Book 8 returns to the confession. According to the traditional system, the final sin should be lechery, but since this can hardly be considered a sin against Venus, the topic of the final book is narrowed to the single perversion of incest. Though this is one sin Amans is innocent of, Genius contrives to fill a book nonetheless by telling the longest and best-known story in the Confessio, namely Apollonius of Tyre (VIII.271–2008).
The treatment given to individual stories varies widely. The Apollonius is nearly 2,000 lines long, but at the other extreme, the distinction between tale and allusion is hard to define; for example, summaries of the story of Troilus and Criseide appear in three places (II.2456–2458, IV.7597–7602, VIII.2531–2535), but none can really be described as a "tale". It follows that it is hard to produce a definite figure for the number of tales in the Confessio. Even excluding the very shortest, however, there are over 100 individual stories (Macaulay 1908), making them more numerous than the strict 100 of the Decameron, and much more so than the Canterbury Tales or the Legend of Good Women.
None of Gower's tales are original. The source he relies on most is Ovid, whose Metamorphoses was ever a popular source of exempla; others include the Bible and various other classical and medieval writers, of whom Macaulay (1908) lists Valerius Maximus, Statius, Benoît de Sainte-Maure (the Roman de Troie), Guido delle Colonne (Historia destructionis Troiae), Godfrey of Viterbo, Brunetto Latini, Nicholas Trivet, the Romans des sept sages, the Vita Barlaam et Josaphat, and the Historia Alexandri Magni.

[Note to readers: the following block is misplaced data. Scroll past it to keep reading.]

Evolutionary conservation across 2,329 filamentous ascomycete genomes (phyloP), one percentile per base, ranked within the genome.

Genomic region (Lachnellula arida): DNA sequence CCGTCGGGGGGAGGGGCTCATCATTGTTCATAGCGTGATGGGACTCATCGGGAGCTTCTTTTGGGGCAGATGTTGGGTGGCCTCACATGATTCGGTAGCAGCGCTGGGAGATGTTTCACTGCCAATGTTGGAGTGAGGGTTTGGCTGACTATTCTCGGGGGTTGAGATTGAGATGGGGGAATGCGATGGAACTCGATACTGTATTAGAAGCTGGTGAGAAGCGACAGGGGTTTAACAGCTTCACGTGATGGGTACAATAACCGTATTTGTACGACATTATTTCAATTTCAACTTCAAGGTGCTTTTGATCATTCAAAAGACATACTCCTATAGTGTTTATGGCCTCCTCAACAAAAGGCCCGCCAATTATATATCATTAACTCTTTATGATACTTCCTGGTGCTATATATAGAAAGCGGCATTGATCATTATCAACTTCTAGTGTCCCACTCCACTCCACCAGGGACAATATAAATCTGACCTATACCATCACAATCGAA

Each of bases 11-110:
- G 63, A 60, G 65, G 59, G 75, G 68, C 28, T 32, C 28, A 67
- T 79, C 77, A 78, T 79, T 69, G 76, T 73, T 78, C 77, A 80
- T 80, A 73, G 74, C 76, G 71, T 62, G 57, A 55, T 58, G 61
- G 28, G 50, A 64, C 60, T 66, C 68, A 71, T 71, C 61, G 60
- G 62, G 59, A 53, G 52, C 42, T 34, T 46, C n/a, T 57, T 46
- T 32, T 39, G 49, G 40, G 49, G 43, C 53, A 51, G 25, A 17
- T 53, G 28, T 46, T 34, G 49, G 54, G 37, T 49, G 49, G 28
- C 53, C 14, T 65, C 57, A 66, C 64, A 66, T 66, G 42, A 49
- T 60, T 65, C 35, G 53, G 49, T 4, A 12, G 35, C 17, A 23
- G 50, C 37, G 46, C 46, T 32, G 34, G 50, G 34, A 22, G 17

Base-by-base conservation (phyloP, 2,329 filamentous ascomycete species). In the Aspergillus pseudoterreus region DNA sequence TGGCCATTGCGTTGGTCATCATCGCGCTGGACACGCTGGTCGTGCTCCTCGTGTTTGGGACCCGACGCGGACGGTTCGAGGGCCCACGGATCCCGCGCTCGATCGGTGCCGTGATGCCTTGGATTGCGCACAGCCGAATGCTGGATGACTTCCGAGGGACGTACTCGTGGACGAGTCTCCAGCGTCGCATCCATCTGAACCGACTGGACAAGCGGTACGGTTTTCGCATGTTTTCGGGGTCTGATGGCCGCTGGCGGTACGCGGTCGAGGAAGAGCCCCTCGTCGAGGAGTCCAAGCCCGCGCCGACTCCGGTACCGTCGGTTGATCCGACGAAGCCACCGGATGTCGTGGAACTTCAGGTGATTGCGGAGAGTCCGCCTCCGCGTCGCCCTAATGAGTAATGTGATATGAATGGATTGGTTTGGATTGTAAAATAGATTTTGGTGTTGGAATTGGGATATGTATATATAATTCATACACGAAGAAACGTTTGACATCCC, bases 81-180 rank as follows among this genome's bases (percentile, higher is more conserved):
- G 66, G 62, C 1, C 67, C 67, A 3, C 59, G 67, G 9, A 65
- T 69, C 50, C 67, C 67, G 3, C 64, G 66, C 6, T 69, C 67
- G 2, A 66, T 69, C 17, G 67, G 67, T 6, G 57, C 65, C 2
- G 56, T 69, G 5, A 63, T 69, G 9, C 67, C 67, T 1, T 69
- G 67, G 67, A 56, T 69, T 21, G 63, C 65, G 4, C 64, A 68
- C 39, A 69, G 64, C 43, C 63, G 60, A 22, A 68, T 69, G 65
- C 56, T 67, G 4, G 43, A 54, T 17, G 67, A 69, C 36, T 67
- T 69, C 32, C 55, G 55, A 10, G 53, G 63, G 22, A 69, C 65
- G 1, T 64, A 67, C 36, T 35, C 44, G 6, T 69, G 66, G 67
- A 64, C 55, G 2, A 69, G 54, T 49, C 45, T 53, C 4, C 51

The best-known tales are those that have analogues in other English writers, since these are often studied for comparison. These include the Apollonius, which served as a source for the Shakespearean Pericles, and the tales shared with Chaucer, such as the tales of Constance (II.587–1603, also told by the Man of Law) and Florent (I.1407–1875, also told by the Wife of Bath).
List of the Tales
- The Tale of Acteon (I.330-388)
- The Tale of Medusa (I.389-462)
- Aspidis the Serpent (I.463-480)
- The Sirens (I.481-530)
- The Tale of Mundus and Paulina (I.761-1076)
- The Trojan Horse (I.1077-1230)
- The Tale of Florent (I.1407-1882)
- The Tale of Capaneus (I.1980-2020)
- The Trump of Death (I.2021-2253)
- The Tale of Narcissus (I.2275-2366)
- The Tale of Albinus and Rosemund (I.2459-2647)
- Nebuchadnezzar's Vainglorious Punishment (I.2785-3042)
- The Tale of Three Questions (I.3067-3402)
- The Tale of Acis and Galatea (II.97-200)
- The Tale of the Travelers and the Angel (II.291-372)
- The Tale of Constance (II.587-1612)
- The Tale of Demetrius and Perseus (II.1613-1860)
- The Tale of Deianira, Hercules, and Nessus (II.2145-2307)
- The Tale of Geta and Amphitrion (II.2459-2500)
- The Tale of the False Bachelor (II.2501-2781)
- The Tale of Pope Boniface (II.2803-3040)
- The Tale of Constantine and Sylvester